"Half the world’s marine resources lie in island waters. Biodiversity-based industries such as tourism and fisheries account for more than half the gross domestic product of small island developing states. [...] Let us commit to adopting, adapting and scaling up best practices so we can protect fragile ecosystems for the benefit of all the islanders -- and indeed people everywhere -- who depend on them."
UN Secretary-General Ban Ki-moon
Aerial view of Marovo Lagoon, Solomon Islands. UN Photo/Eskinder Debebe
Islands and their surrounding near-shore marine areas constitute unique ecosystems often comprising many plant and animal species that are endemic —found nowhere else on Earth. The legacy of a unique evolutionary history these ecosystems are irreplaceable treasures.
They are also key to the livelihood, economy, well-being and cultural identity of 600 million islanders—one-tenth of the world’s population. Read more about the importance of islands.
The theme Island Biodiversity was chosen to coincide with the designation by the United Nations General Assembly of 2014 as the International Year of Small Island Developing States . In addition, the theme was chosen to correspond with the timing of COP decision XI/15 paragraph 1(a) “to strengthen the implementation of the Programme of Work on Island Biodiversity”. Read the notification.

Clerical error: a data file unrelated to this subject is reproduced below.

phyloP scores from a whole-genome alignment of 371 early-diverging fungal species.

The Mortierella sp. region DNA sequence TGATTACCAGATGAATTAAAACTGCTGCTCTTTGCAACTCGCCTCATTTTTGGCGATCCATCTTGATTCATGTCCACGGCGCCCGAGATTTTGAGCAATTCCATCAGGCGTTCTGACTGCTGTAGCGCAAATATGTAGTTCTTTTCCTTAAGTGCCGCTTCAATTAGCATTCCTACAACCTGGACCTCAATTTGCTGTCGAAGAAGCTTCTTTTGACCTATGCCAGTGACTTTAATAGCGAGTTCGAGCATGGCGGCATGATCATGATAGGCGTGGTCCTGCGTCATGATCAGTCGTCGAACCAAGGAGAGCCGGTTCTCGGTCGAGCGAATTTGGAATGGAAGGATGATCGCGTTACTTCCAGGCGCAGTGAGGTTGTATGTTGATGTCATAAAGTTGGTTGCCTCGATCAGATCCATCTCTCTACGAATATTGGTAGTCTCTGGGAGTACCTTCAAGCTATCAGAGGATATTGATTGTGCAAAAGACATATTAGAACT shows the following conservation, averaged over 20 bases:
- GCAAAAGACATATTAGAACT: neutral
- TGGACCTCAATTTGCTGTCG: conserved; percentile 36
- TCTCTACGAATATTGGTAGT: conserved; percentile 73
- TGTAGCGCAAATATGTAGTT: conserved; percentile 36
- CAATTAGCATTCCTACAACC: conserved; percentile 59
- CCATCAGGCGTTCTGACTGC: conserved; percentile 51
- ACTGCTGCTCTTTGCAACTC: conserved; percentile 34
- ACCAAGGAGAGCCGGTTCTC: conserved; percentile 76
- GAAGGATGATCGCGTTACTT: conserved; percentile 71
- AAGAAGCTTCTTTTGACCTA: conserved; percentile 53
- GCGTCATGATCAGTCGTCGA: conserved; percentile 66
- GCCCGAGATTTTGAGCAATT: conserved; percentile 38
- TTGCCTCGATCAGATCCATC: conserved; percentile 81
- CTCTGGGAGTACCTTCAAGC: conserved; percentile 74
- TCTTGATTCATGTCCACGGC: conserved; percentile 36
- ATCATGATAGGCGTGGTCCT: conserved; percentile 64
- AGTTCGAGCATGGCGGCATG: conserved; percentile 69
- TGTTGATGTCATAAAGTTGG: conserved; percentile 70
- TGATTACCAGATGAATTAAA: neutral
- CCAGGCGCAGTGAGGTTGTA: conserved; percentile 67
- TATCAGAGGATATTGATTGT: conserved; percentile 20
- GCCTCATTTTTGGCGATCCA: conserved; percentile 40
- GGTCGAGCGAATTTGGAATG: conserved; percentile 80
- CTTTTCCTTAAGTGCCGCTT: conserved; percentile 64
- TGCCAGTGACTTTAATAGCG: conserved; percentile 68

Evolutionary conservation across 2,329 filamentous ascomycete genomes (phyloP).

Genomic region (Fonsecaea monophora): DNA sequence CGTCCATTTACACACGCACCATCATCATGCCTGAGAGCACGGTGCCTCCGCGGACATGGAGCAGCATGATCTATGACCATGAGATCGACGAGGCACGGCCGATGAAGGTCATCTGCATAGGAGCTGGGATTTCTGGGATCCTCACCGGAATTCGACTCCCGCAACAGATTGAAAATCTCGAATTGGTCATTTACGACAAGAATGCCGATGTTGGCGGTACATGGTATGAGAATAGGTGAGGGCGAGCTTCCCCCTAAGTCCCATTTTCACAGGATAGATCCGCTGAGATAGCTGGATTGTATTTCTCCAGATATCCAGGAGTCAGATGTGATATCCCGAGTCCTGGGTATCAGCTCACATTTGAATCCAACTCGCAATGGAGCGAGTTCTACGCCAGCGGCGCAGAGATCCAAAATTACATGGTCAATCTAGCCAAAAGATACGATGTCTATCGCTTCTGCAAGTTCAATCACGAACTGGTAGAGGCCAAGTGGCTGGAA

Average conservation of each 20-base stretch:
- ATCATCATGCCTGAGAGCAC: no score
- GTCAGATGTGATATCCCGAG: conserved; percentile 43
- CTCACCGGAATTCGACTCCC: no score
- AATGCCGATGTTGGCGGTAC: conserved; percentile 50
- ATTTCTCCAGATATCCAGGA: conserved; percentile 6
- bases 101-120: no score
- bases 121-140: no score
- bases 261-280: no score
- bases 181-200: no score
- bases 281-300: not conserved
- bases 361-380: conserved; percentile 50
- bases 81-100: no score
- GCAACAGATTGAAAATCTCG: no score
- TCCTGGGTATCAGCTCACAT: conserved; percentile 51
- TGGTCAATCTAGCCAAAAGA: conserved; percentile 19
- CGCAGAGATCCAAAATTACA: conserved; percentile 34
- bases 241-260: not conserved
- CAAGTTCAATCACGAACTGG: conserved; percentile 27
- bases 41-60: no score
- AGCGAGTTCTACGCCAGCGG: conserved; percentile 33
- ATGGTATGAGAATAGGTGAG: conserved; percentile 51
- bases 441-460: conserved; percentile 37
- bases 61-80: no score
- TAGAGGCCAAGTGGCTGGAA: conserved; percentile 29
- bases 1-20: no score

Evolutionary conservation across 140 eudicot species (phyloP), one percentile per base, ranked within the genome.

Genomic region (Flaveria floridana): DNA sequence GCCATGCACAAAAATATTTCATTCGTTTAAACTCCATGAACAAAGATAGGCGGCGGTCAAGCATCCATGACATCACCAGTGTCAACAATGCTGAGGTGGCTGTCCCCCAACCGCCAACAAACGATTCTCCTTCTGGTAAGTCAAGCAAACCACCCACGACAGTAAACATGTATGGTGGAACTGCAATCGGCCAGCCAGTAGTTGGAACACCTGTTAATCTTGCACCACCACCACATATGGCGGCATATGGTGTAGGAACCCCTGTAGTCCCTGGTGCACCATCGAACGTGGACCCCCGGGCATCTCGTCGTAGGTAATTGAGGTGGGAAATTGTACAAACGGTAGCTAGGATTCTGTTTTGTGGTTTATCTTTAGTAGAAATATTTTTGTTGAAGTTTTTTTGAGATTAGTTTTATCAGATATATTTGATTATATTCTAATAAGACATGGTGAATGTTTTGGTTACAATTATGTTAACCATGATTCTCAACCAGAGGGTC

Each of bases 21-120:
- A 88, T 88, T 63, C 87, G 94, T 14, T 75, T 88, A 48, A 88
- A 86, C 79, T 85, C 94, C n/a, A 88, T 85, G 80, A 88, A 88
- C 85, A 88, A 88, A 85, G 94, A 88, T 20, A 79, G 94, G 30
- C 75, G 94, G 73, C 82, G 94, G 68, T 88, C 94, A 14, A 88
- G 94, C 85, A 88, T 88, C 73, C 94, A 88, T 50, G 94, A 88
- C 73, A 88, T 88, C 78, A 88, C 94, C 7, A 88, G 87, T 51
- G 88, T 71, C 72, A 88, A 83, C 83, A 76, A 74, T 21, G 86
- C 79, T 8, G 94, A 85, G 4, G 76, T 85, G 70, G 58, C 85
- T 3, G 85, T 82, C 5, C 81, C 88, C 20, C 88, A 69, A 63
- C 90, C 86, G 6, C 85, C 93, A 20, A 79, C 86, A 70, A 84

The United Nations General Assembly, by its resolution 55/201 of 20 December 2000, proclaimed 22 May as The International Day for Biological Diversity, to increase understanding and awareness of biodiversity issues. The date designated for the day was chosen to commemorate the adoption of the text of the Convention on 22 May 1992 by the Nairobi Final Act of the Conference for the Adoption of the Agreed Text of the Convention on Biological Diversity.
The day was first created by the Second Committee of the UN General Assembly in late 1993, and the UN General Assembly, by its resolution 49/119 of 19 December 1994, designated December 29th (the date of entry into force of the Convention of Biological Diversity) the International Day for Biological Diversity. However, it was difficult for many countries to plan and carry out suitable celebrations for the date of 29 December, given the number of holidays that coincide around that time of year.